University Law Library, we use several web sites in addition to our INNOPAC
system known as Novacat. We connect to Novacat via the Internet so all of our
online ordering is actually done via the web.
Some of Nova’s online ordering is done through the Acquisitions module in
Novacat. The Acquisitions module is part of the Innopac system that includes,
Circulation, Cataloging and the OPAC. All of these modules are integrated to
form what is commonly know as our Catalog or Novacat. In the Acquisitions
module, records are downloaded from the Library of Congress’s online catalog
system known as OCLC. Once the records are in Novacat, they are sent
electronically to the vendors via email. The records show the items as ordered
in the OPAC until they are cataloged. Once the items are cataloged, the OPAC
informs the public of their locations and call numbers.
Ordering Online via the Web
Amazon.com is a web site that is designed to order all kinds of material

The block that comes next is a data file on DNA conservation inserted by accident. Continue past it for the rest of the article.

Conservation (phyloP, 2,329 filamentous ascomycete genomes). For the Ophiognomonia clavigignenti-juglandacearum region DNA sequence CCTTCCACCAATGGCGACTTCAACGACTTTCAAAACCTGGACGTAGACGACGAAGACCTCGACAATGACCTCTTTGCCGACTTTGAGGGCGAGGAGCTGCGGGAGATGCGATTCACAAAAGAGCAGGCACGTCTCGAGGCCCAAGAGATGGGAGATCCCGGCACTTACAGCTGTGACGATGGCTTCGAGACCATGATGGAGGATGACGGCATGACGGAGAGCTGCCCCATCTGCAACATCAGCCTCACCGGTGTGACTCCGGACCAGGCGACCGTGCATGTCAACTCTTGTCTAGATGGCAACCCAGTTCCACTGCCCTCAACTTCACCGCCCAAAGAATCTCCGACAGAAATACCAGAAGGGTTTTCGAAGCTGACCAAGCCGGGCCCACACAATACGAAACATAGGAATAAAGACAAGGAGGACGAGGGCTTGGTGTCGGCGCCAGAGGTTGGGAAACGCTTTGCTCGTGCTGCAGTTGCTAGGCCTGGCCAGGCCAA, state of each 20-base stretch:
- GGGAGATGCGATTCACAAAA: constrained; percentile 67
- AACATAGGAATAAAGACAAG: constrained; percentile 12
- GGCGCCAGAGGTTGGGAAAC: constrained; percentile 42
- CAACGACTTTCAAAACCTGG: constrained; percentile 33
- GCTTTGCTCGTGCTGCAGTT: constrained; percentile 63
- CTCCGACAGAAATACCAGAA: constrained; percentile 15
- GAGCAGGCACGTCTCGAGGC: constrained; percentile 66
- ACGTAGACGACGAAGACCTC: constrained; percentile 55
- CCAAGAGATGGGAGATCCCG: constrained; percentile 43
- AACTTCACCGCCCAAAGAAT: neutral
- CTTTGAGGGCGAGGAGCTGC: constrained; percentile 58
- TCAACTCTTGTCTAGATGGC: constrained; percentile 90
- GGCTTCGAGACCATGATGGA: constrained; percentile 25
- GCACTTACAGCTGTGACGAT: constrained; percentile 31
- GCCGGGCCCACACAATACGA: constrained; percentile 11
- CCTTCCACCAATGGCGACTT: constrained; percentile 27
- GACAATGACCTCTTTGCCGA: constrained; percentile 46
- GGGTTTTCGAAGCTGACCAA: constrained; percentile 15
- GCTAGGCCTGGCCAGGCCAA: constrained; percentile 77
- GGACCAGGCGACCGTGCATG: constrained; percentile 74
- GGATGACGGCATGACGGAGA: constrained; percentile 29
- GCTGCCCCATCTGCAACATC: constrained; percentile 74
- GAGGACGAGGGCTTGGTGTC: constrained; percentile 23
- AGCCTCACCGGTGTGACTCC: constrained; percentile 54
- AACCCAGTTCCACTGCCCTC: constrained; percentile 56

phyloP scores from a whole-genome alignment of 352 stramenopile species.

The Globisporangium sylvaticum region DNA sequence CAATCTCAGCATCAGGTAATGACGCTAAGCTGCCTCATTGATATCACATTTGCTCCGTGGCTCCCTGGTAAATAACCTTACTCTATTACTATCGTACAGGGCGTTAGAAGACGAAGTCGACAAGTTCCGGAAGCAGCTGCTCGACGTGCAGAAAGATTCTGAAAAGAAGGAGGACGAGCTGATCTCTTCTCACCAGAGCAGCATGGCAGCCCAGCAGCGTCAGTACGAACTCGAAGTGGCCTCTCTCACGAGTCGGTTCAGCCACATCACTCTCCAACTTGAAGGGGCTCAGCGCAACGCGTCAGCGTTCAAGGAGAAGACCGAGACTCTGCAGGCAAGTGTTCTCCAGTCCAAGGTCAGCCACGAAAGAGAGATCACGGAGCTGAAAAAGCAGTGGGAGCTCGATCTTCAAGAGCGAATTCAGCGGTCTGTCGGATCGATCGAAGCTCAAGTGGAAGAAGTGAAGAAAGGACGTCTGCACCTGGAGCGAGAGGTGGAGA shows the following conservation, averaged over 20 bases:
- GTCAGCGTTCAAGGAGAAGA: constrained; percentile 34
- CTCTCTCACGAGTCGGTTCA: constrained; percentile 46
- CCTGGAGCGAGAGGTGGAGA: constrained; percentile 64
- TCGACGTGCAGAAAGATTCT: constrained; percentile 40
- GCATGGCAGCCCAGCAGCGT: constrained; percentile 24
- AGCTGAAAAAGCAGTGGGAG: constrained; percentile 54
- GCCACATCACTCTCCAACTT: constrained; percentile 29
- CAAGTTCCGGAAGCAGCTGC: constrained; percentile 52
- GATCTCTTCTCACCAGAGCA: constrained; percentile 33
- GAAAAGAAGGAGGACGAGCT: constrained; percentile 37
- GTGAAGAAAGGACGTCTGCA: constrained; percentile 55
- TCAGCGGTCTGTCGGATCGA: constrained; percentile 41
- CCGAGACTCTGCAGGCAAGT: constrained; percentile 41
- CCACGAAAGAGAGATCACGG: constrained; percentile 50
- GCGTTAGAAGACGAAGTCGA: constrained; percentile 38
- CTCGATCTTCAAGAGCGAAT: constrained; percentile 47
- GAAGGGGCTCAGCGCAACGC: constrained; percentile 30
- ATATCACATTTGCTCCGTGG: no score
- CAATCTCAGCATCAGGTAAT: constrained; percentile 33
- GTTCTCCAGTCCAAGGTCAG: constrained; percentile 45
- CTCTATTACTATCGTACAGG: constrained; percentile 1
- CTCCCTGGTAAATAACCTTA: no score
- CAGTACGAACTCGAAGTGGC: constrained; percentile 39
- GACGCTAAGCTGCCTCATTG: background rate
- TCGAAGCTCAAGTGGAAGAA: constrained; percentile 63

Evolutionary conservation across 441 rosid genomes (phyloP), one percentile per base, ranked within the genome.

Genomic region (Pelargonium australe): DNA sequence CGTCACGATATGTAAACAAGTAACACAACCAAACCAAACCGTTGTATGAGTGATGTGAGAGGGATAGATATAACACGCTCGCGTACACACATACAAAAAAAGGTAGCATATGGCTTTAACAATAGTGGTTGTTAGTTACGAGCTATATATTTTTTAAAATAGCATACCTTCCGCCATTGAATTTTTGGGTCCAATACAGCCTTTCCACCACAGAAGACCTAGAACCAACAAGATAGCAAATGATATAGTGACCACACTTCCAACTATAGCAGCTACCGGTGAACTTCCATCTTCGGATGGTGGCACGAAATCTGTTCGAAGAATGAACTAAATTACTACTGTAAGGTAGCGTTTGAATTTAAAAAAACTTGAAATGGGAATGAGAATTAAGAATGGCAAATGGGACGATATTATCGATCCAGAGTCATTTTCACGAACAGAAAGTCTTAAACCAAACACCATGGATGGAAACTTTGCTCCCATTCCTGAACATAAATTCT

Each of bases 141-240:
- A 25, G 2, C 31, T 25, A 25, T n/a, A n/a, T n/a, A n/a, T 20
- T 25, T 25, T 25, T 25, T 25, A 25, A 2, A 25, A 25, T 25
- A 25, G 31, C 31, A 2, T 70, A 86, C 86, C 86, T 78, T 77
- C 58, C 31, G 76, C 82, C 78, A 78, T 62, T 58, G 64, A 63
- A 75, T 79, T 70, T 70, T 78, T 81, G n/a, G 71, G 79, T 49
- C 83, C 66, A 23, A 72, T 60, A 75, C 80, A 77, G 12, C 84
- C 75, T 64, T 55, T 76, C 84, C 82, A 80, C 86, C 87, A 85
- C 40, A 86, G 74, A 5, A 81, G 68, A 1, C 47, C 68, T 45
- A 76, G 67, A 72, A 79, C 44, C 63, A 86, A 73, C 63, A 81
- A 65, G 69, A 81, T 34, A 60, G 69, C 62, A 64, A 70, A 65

online. In this web site orders can be made for; music, DVD’s, videos,
electronics, software, toys, video games, and home improvements. They even have
an auction and a zshop where diamond rings can be purchased. All it takes to
order is to register in their web site at www.amazon.com. After registration, a password is issued and used whenever shopping is done at
Amazon.com. Nova primarily uses this system to order books and/or videos. Amazon
has a comprehensive collection that is easily accessed by using a dependable
search engine; the program is very intuitive and no real training is necessary.
First time users need to fill out a customer profile where payment and shipping
information is recorded. The profile even includes information for shipping
requirements. The profile can be marked in order to ship the material in
regular, express or overnight mail. The site uses a secure server, so credit
card information should be safe. Credit card companies have good policies when
fraudulent purchases are made so there shouldn’t be any problems with entering
the information in the profile. Once this is done, orders can be sent
electronically with simply one click of a button. Amazon confirms the orders
with an email that gives the appropriate invoice and shipping information to the
Barnes and Noble also has a web site where shopping online is available for
books, music, ecards, prints & posters, software or magazines. They are
located at www.bn.com and registration for password